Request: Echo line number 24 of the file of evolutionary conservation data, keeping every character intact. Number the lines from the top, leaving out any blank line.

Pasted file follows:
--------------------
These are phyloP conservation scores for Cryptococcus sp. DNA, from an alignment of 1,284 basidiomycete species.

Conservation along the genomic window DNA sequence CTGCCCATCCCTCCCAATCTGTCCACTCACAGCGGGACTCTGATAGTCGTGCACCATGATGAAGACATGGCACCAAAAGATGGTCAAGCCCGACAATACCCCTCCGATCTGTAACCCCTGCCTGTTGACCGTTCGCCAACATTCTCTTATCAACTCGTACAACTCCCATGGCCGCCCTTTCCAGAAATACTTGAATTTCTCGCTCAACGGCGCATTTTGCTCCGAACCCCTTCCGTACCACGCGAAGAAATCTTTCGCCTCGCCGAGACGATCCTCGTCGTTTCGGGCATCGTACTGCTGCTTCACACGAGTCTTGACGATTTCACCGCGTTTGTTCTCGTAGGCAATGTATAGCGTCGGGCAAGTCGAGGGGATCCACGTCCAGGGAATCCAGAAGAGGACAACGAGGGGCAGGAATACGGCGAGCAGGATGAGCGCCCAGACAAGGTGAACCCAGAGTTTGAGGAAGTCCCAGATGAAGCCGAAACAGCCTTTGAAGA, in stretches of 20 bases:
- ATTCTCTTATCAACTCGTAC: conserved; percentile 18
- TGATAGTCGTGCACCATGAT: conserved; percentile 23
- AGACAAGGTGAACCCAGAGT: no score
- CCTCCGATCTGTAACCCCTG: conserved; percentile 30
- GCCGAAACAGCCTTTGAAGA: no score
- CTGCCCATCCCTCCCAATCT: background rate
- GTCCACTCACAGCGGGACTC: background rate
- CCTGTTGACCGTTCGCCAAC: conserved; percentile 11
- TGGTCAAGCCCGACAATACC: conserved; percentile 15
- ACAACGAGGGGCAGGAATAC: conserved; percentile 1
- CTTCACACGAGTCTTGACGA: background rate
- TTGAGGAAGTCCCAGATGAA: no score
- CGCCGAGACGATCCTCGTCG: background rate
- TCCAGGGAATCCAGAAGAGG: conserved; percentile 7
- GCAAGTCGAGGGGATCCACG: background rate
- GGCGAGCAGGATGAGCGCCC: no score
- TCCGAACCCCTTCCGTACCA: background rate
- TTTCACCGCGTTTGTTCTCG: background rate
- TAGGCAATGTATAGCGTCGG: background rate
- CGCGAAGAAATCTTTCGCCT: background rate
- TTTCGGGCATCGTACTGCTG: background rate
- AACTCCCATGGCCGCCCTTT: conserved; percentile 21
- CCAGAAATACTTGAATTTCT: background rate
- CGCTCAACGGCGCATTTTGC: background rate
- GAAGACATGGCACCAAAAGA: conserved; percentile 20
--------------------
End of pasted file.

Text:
- AACTCCCATGGCCGCCCTTT: conserved; percentile 21